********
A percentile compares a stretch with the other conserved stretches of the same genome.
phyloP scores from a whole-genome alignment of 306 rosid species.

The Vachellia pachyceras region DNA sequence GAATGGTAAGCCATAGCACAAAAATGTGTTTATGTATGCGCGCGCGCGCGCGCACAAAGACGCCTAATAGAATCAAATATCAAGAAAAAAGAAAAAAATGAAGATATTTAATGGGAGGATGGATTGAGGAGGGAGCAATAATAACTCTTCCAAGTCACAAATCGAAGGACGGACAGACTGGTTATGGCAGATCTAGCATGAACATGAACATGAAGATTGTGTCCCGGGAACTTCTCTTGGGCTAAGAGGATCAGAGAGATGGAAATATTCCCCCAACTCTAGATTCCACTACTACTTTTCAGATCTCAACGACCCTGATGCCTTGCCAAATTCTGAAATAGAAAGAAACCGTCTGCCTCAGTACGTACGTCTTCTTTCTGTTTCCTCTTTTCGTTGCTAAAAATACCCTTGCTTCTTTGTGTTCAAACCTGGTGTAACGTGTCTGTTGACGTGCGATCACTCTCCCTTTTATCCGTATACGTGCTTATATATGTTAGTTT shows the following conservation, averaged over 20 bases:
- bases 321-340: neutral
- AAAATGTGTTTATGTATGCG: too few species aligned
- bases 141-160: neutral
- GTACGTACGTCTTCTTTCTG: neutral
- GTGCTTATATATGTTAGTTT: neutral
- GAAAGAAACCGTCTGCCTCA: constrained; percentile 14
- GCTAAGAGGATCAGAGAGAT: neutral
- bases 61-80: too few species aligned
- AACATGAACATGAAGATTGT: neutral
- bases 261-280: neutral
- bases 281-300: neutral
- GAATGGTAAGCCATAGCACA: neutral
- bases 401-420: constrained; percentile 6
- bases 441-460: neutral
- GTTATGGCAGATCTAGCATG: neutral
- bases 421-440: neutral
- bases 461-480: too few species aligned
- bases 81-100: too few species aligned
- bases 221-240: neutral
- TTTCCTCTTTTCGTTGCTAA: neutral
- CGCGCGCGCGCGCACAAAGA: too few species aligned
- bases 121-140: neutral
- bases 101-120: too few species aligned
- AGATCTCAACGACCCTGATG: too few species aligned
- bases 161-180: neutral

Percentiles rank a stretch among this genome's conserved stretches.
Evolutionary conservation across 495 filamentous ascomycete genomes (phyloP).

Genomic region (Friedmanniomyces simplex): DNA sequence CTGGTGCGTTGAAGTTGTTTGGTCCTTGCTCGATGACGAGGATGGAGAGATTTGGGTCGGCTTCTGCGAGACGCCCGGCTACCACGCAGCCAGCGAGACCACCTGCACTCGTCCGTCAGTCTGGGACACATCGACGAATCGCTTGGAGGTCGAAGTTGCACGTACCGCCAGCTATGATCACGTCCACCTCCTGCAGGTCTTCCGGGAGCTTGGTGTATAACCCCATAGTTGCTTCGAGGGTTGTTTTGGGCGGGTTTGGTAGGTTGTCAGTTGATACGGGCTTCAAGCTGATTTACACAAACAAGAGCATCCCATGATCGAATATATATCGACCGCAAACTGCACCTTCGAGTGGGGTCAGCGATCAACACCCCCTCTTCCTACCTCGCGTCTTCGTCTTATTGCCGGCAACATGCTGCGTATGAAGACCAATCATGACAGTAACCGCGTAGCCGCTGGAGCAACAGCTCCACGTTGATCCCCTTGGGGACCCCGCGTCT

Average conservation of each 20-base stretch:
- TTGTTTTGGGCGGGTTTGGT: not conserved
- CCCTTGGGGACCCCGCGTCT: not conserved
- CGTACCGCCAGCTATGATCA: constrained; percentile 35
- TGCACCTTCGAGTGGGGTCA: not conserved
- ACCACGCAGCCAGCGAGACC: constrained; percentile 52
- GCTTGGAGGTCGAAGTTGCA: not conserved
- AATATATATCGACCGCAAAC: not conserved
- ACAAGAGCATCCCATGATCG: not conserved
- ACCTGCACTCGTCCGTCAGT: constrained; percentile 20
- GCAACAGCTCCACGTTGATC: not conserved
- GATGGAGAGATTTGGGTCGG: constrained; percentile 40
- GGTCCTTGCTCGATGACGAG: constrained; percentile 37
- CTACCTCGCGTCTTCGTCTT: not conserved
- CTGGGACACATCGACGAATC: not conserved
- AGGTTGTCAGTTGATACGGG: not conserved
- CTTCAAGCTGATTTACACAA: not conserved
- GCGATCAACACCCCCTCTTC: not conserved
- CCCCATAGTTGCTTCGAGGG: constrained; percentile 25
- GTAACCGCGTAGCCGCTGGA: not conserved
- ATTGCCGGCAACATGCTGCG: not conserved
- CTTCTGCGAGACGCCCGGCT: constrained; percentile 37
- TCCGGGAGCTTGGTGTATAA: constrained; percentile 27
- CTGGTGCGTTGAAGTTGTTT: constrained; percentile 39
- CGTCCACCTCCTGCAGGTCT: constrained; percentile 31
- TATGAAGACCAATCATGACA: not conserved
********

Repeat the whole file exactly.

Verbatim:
A percentile compares a stretch with the other conserved stretches of the same genome.
phyloP scores from a whole-genome alignment of 306 rosid species.

The Vachellia pachyceras region DNA sequence GAATGGTAAGCCATAGCACAAAAATGTGTTTATGTATGCGCGCGCGCGCGCGCACAAAGACGCCTAATAGAATCAAATATCAAGAAAAAAGAAAAAAATGAAGATATTTAATGGGAGGATGGATTGAGGAGGGAGCAATAATAACTCTTCCAAGTCACAAATCGAAGGACGGACAGACTGGTTATGGCAGATCTAGCATGAACATGAACATGAAGATTGTGTCCCGGGAACTTCTCTTGGGCTAAGAGGATCAGAGAGATGGAAATATTCCCCCAACTCTAGATTCCACTACTACTTTTCAGATCTCAACGACCCTGATGCCTTGCCAAATTCTGAAATAGAAAGAAACCGTCTGCCTCAGTACGTACGTCTTCTTTCTGTTTCCTCTTTTCGTTGCTAAAAATACCCTTGCTTCTTTGTGTTCAAACCTGGTGTAACGTGTCTGTTGACGTGCGATCACTCTCCCTTTTATCCGTATACGTGCTTATATATGTTAGTTT shows the following conservation, averaged over 20 bases:
- bases 321-340: neutral
- AAAATGTGTTTATGTATGCG: too few species aligned
- bases 141-160: neutral
- GTACGTACGTCTTCTTTCTG: neutral
- GTGCTTATATATGTTAGTTT: neutral
- GAAAGAAACCGTCTGCCTCA: constrained; percentile 14
- GCTAAGAGGATCAGAGAGAT: neutral
- bases 61-80: too few species aligned
- AACATGAACATGAAGATTGT: neutral
- bases 261-280: neutral
- bases 281-300: neutral
- GAATGGTAAGCCATAGCACA: neutral
- bases 401-420: constrained; percentile 6
- bases 441-460: neutral
- GTTATGGCAGATCTAGCATG: neutral
- bases 421-440: neutral
- bases 461-480: too few species aligned
- bases 81-100: too few species aligned
- bases 221-240: neutral
- TTTCCTCTTTTCGTTGCTAA: neutral
- CGCGCGCGCGCGCACAAAGA: too few species aligned
- bases 121-140: neutral
- bases 101-120: too few species aligned
- AGATCTCAACGACCCTGATG: too few species aligned
- bases 161-180: neutral

Percentiles rank a stretch among this genome's conserved stretches.
Evolutionary conservation across 495 filamentous ascomycete genomes (phyloP).

Genomic region (Friedmanniomyces simplex): DNA sequence CTGGTGCGTTGAAGTTGTTTGGTCCTTGCTCGATGACGAGGATGGAGAGATTTGGGTCGGCTTCTGCGAGACGCCCGGCTACCACGCAGCCAGCGAGACCACCTGCACTCGTCCGTCAGTCTGGGACACATCGACGAATCGCTTGGAGGTCGAAGTTGCACGTACCGCCAGCTATGATCACGTCCACCTCCTGCAGGTCTTCCGGGAGCTTGGTGTATAACCCCATAGTTGCTTCGAGGGTTGTTTTGGGCGGGTTTGGTAGGTTGTCAGTTGATACGGGCTTCAAGCTGATTTACACAAACAAGAGCATCCCATGATCGAATATATATCGACCGCAAACTGCACCTTCGAGTGGGGTCAGCGATCAACACCCCCTCTTCCTACCTCGCGTCTTCGTCTTATTGCCGGCAACATGCTGCGTATGAAGACCAATCATGACAGTAACCGCGTAGCCGCTGGAGCAACAGCTCCACGTTGATCCCCTTGGGGACCCCGCGTCT

Average conservation of each 20-base stretch:
- TTGTTTTGGGCGGGTTTGGT: not conserved
- CCCTTGGGGACCCCGCGTCT: not conserved
- CGTACCGCCAGCTATGATCA: constrained; percentile 35
- TGCACCTTCGAGTGGGGTCA: not conserved
- ACCACGCAGCCAGCGAGACC: constrained; percentile 52
- GCTTGGAGGTCGAAGTTGCA: not conserved
- AATATATATCGACCGCAAAC: not conserved
- ACAAGAGCATCCCATGATCG: not conserved
- ACCTGCACTCGTCCGTCAGT: constrained; percentile 20
- GCAACAGCTCCACGTTGATC: not conserved
- GATGGAGAGATTTGGGTCGG: constrained; percentile 40
- GGTCCTTGCTCGATGACGAG: constrained; percentile 37
- CTACCTCGCGTCTTCGTCTT: not conserved
- CTGGGACACATCGACGAATC: not conserved
- AGGTTGTCAGTTGATACGGG: not conserved
- CTTCAAGCTGATTTACACAA: not conserved
- GCGATCAACACCCCCTCTTC: not conserved
- CCCCATAGTTGCTTCGAGGG: constrained; percentile 25
- GTAACCGCGTAGCCGCTGGA: not conserved
- ATTGCCGGCAACATGCTGCG: not conserved
- CTTCTGCGAGACGCCCGGCT: constrained; percentile 37
- TCCGGGAGCTTGGTGTATAA: constrained; percentile 27
- CTGGTGCGTTGAAGTTGTTT: constrained; percentile 39
- CGTCCACCTCCTGCAGGTCT: constrained; percentile 31
- TATGAAGACCAATCATGACA: not conserved